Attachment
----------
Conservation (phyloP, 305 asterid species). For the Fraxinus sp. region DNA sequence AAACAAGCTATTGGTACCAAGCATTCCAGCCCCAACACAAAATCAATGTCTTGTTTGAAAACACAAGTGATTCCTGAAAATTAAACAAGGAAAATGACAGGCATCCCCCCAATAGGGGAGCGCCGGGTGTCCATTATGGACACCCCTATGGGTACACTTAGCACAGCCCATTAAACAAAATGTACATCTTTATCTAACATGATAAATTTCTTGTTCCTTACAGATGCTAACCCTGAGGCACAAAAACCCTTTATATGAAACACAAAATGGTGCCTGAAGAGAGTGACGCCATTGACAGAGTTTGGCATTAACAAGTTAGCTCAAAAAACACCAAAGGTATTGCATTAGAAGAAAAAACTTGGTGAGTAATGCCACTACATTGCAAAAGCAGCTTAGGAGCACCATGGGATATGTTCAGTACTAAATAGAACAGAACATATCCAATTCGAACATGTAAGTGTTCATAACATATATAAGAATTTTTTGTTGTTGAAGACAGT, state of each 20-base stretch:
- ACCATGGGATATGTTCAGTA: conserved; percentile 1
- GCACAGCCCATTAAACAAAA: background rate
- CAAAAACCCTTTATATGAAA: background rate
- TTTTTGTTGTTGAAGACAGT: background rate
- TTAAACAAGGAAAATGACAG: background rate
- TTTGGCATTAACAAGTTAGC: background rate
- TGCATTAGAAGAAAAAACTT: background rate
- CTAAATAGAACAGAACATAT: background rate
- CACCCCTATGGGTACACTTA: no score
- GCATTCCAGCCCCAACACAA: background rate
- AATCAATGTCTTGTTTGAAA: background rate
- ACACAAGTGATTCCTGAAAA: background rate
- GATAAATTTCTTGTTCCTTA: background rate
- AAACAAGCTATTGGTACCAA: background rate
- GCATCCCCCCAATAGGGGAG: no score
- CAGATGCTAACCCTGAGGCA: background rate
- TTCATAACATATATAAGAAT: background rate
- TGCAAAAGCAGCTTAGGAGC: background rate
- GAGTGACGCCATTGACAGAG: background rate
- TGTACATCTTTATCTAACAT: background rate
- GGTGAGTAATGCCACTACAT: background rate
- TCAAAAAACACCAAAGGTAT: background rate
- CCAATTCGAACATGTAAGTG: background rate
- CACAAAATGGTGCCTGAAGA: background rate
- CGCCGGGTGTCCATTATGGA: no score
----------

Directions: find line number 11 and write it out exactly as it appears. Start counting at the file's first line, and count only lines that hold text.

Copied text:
- GCATTCCAGCCCCAACACAA: background rate